[TP]: Ice in white wine: never, sometimes or always?
[CP]: Only if the wine isn’t good…ice bars flavour!
[TP]: How prevalent is wine fraud? And how would you advise a client to buy wine safely at all price levels?
[CP]: Sadly, very prevalent. Always buy from an acclaimed merchant.
[TP]: Do you think that certain wines only command high prices because of name and brand (and are in fact grossly overpriced and not very nice to drink?); or do you think that price is commensurate with quality in the wine world?
[CP]: I would say price is usually commensurate with quality. However, most quality wine is made in such small quantities resulting in a demand which enhances the price greatly. I have certainly been very disappointed by eye wateringly expensive wines, but usually the expensive bottles are filled with nectar.
At tastings I like showing ‘hidden gem’ wines, usually made by lesser known and rising star winemakers. These wines are still very good value.
[TP]: What’s your view on organic wines?
[CP]: Definitely ‘go organic’ but most good wine will likely be organic anyway. Wise Grapes supports wine makers with a passion for their vineyard who respect and nurture the land. These winemakers would never wish to poison their well-loved vines with horrid chemicals and farm organically even if they don’t have a certificate saying so.
You cannot make good wine from bad grapes. Organically farmed grapes are usually the best quality and therefore make the best wine. Nonetheless it is important to remember that places like Bordeaux have miserable weather (rather like England) and sometimes farmers and left with no choice but to spray for something like rot from damp weather.
[TP]: If you could organise your dream wine tasting where would it be, who would be there, what would you be eating and what wonderful wines would you be enjoying? Please give as much detail as possible on the location and setting, time of year etc – really set the scene
[CP]: Goodness so tricky…I have many dreams.
Currently I miss Italy. I would head to Northern Italy with my nearest and dearest and introduce them to the stunning wines of Piedmont. I would ask all my favourite producers including Elio Altare, Marco Marengo and Azelia and we would sit outside a gorgeous, understated winery under a beautiful pergola shading us from the evening sun. As it’s a dream scenario, I would ask the producers to bring vertical vintages as far back as their cellar allows. We would start early and end late with large tasting samples and endless plates of the regions fabulous home grown delights which match the Barolos so perfectly. We would learn and laugh a lot.
[TP]: How important is social media in your day-to-day life? Has it taken on a new meaning since COVID?
[CP]: To Cat Palmer social media is very unimportant. I avoid screen time and much prefer hearing from friends and family first-hand. Nevertheless, I know how important social media is for Wise Grapes. I have started answering wine related questions on Instagram via short videos. Do watch them, I hope you enjoy my talks, but I must admit I do prefer face to face!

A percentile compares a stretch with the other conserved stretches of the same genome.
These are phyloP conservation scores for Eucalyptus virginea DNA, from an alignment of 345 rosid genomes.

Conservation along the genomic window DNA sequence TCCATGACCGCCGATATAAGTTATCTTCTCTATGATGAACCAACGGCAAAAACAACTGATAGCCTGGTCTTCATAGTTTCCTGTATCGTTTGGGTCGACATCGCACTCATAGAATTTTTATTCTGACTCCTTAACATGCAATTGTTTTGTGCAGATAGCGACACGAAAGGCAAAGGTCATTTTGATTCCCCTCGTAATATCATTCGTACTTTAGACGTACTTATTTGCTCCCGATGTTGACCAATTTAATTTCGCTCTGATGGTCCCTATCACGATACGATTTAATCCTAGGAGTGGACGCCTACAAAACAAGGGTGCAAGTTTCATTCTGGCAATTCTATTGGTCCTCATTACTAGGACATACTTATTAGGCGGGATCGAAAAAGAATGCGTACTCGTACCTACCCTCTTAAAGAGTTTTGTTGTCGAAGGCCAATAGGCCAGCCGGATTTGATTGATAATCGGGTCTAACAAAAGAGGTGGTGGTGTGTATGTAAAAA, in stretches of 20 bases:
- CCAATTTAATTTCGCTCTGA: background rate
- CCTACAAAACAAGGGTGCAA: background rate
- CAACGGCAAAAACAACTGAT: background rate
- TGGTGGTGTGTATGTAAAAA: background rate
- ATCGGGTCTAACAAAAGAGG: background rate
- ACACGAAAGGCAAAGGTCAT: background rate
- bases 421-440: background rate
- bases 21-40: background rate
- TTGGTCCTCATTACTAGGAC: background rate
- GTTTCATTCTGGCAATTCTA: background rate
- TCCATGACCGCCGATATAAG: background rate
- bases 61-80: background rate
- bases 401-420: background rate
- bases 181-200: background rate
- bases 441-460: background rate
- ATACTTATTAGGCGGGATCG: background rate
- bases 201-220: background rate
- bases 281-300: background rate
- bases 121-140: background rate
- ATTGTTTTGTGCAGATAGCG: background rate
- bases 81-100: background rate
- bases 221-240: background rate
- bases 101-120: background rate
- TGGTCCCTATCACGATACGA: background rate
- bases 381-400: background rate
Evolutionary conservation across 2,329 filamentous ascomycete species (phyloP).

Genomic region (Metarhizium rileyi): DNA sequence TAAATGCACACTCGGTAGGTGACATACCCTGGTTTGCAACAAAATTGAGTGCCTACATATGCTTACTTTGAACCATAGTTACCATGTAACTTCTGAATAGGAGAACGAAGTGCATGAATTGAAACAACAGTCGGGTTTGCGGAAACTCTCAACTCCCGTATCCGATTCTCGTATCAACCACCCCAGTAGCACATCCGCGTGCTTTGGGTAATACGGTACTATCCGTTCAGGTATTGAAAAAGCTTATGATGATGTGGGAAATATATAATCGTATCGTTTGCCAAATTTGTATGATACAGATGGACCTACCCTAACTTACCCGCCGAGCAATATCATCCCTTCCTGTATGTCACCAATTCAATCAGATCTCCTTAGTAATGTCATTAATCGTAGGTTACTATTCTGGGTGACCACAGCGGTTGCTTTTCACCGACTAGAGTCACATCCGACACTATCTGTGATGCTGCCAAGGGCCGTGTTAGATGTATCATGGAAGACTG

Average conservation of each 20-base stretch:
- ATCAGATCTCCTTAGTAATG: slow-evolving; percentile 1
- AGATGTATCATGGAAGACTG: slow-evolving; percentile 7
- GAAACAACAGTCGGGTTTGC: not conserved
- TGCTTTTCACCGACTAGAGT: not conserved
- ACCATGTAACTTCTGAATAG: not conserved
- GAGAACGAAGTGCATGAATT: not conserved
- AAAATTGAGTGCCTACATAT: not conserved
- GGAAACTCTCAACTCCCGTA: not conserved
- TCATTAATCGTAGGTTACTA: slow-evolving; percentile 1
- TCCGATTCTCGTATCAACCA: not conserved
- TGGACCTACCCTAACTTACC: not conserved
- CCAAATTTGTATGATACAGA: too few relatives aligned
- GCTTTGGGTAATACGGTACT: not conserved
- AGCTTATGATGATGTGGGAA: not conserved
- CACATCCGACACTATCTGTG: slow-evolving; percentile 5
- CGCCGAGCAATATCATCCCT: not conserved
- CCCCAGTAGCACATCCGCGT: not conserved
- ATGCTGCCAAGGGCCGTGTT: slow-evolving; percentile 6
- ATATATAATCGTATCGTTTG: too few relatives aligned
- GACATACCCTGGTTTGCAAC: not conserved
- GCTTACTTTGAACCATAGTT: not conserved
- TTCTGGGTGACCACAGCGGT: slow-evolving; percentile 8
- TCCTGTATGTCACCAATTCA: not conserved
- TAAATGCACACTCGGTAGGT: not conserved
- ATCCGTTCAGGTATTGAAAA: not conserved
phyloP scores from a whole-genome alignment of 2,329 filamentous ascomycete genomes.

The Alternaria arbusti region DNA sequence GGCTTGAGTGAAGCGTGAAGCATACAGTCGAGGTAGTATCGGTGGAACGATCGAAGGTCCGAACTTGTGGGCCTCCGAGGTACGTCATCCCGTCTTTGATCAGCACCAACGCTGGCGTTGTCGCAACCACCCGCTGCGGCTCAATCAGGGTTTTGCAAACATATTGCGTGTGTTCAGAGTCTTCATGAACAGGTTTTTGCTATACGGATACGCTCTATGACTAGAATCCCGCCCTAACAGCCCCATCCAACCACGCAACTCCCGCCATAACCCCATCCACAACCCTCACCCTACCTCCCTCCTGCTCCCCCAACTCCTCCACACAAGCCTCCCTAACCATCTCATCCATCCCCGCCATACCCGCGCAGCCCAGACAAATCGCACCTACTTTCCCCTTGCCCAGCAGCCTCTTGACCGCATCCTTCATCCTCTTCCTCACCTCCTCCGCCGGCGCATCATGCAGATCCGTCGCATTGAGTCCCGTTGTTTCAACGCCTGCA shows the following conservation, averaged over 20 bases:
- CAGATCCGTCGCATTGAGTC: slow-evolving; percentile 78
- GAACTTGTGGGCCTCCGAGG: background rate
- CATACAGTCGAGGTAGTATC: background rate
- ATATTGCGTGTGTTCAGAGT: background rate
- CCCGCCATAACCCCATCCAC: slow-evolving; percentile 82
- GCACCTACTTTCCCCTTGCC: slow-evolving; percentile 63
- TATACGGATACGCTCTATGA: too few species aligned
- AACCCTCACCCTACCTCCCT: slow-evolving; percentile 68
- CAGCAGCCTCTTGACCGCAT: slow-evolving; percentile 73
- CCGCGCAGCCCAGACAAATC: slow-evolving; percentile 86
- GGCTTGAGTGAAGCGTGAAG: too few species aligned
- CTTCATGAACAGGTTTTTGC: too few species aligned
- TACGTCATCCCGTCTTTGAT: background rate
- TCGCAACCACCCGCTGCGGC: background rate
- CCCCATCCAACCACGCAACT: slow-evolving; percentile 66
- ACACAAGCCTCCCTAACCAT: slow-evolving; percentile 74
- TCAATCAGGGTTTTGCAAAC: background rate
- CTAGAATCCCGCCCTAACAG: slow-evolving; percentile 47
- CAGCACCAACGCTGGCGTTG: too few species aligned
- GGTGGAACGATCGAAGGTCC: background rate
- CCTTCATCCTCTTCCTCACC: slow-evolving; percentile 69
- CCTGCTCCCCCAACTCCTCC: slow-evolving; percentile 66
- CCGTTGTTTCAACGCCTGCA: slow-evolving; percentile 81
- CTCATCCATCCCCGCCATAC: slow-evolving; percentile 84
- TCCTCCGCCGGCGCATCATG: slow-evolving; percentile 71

[TP]: Who do you most admire in your industry and why?
[CP]: Hew Blair, Chairman of Justerini & Brooks. Hew has always sniffed out and supported winemaking talent. He pioneered En Primeur Tastings in London and was one of the first to sing about Barolos from Piedmont and talent from the likes of Domaine du Comte Liger-Belair in Burgundy. He has such wonderful friendships with growers from all over the world and was kind enough to take me around Burgundy in 2015. He also loves lunch and does not bang on about how good the wine is!
[TP]: If you could offer advice to your eighteen-year-old self what three bits of wisdom would you share?
[CP]: Relax, enjoy every moment and don’t focus on the negatives.
[TP]: Finally, what’s next for you and Wise Grapes?
[CP]: Like so many companies Wise Grapes has had to cancel numerous events. Once restrictions lift, I am excited to host the corporate and private tastings which have had to be cancelled. It will be wonderful to see colleagues and friends both in offices and homes around the country enjoying themselves whilst tasting great wine. I also very much look forward to visiting wine regions again and meeting the growers I haven’t seen for so long, the next port of call is Germany.
ON THE SPOT
Town or Countryside? Countryside
Favourite city? London – it’s where most of my friends are
Your perfect dinner guest, dead or alive? My father-in-law who I sadly never met
If you could time travel to any era? Tudors…but just for a peep then time travel straight back
The best meal you’ve ever eaten is? A feast in La Morra, Piedmont, with lots of Vitello tonnato and local wine
The one essential you can’t leave home without? A plan
Pet hate? Mobile phone addiction
Biggest extravagance? A giant picture by Rosa Roberts
Favourite book? Vile Bodies by Evelyn Waugh; Inside Burgundy by Jasper Morris
What would your gravestone read? I hope…Great wife, mother and friend